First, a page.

Saturday, August 24, 2013
The World's End
I’ll take a logical leap and assume that you’re familiar with the other films in Edgar Wright and Simon Pegg’s Three Flavours of Cornetto trilogy (Shaun of the Dead and Hot Fuzz). I understand that they achieved some minor measure of popularity. By this point, we go in expecting wit, intelligence and heartfelt humor along with the mint chocolate chip alien goodness.
Synopsis: We all know a guy like Gary King. He was adored in high school because he partied like nobody’s business. Now that we’re older, we can’t stand him because he’s exactly the same. But he’s desperate and gathers the old boys together to finish the pub crawl that ended their childhood and he still lies good enough to get everyone on board. Cue 12 pubs, a minimum of 12 pints lined up and awaaaay we go. All the way to The World’s End, the last pub on the golden mile.
Of course, with Pegg and Wright at the helm, nothing is going to go as planned. Drunkeness is expected and delivered. Alien robots weren’t on the menu, but they’re there. Taken over the whole town. And they want converts. Again, as we have come to expect from Pegg and Wright, that really isn’t what the story is about.
Instead, it’s a story about letting go of your youth. About the struggle to hold onto those days that were so grand for some of us. For an unfortunate few, more so than anything that followed. The World’s end is more about the alienation felt while growing older without really growing up. Watching everyone change around you and honestly feeling that they’ve gotten it all wrong and that you’ve somehow got to get back to those good old days.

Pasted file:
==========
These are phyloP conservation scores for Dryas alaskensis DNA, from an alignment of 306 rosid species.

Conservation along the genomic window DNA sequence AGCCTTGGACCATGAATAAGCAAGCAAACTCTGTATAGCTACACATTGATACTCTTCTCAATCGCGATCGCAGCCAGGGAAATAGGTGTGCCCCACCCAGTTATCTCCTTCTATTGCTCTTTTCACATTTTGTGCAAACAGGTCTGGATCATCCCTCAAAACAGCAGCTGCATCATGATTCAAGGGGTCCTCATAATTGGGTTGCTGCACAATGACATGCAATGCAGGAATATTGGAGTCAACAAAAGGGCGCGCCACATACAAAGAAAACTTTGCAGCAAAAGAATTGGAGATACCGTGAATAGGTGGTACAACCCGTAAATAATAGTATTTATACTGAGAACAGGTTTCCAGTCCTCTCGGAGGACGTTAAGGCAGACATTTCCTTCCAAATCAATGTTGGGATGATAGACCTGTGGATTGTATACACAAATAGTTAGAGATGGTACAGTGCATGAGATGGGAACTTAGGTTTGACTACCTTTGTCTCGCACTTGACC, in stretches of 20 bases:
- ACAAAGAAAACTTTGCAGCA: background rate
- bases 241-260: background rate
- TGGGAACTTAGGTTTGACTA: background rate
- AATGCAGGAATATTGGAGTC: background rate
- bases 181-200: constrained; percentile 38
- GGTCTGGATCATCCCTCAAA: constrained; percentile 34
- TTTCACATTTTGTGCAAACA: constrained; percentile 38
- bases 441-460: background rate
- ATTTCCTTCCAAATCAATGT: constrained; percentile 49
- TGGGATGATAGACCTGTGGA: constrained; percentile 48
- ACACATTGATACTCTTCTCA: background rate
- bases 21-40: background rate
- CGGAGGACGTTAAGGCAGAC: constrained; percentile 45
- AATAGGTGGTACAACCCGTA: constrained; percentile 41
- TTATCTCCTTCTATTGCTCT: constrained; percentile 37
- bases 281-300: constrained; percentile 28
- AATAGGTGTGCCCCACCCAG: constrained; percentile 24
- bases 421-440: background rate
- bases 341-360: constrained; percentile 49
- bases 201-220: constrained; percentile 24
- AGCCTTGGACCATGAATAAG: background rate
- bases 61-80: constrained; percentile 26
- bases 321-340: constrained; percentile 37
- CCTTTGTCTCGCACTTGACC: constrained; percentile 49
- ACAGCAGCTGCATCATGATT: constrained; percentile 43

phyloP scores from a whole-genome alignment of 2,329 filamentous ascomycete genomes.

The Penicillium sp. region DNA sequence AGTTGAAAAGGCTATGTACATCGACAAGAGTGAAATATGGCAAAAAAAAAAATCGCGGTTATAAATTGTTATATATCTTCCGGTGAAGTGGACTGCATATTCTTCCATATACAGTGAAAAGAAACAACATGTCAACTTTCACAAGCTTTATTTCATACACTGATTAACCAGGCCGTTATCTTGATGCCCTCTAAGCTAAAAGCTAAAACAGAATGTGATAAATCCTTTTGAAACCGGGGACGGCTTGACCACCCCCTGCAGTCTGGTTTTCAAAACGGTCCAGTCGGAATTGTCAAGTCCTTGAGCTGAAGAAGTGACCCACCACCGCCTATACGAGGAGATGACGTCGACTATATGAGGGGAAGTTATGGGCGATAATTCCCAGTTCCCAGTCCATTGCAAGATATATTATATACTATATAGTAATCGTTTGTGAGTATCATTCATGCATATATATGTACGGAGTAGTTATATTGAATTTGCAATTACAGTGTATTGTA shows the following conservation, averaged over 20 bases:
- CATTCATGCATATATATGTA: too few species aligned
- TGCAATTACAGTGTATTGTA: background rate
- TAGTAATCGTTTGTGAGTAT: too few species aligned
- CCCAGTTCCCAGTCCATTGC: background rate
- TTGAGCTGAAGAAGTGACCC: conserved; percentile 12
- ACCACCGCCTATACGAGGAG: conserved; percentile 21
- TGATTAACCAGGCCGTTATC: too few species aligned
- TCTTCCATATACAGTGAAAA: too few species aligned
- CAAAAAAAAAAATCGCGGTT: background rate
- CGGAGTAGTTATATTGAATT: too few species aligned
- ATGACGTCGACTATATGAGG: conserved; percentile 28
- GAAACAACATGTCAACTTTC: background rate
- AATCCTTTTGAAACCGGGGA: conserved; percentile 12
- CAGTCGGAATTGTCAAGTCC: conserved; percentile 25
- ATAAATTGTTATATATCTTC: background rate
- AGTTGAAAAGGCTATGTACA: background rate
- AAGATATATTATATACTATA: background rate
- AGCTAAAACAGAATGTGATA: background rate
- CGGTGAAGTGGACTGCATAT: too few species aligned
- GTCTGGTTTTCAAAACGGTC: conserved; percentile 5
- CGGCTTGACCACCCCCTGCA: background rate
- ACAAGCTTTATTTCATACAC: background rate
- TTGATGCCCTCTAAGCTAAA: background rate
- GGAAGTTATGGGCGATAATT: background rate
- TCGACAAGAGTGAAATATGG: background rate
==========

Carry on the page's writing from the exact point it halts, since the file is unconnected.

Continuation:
These bastards aren’t particularly cheery with their comedies, are they?
But never fear, the jokes come and hit well. The sway back and forth between pathos and giggly fits tends to hit pretty far extremes, but I adored the ride. Similarly, the action is spot on. I’m sure you’ve heard that this here monster is chock full of kung-fu fisticuffs and that it is. There’s a scene everyone references regarding a spectacular bar fight and a determination to finish drinking the same beer that is just as awesome as everyone says it is. The same goes for watching Frost drop a back breaker and flying elbow drop on some poor blue blooded fool. Smiles were abundant, my friends.
With these films, the focus tends to fall on the dynamic duo of Pegg and Frost. As expected, their natural chemistry still shines through even when playing with a vastly different dynamic from the previous films. I appreciated that, this time, Nick played the mousy, angry one while Pegg took on the hard drinking, self absorbed and oblivious asshole role. It’s worth knowing that Pegg’s character, King, is an unapollogetic dick, which threw me for a loop. However, he did a damn fine job making me both pity despise and pity him. Nice work, bucko.
However, Martin Freeman, Paddy Considine and Rosamund Pike also deserve due credit. They all carried that weird balancing act of portraying estranged friends whose main tie is the butthole that still binds them. I especially love the change in Freeman’s performance once a key portion comes in to play. Just restrained enough to show a minor difference without screaming it. I loved that.
Also, I appreciated the seamless, but relatively unobtrusive special effects. No one will come out wowed by how amazing the robots looked, but that was the point. This is a film about story, not FX, and the focus shows. At the same time, they are solid enough to keep you grounded in the fiction.
Many people will complain about the ending, which does seem a tad abrupt and silly for no good reason, and some apparent inconsistencies and bits that don’t seem to fit quite right. I’ve mentioned my theory regardingthose here, but you shouldn’t read it until you’ve seen the movie. And you should see this movie. You’ll have a gas, I promise you that much.
Just beware of those bastards trying to take you from the island, Peter Pan.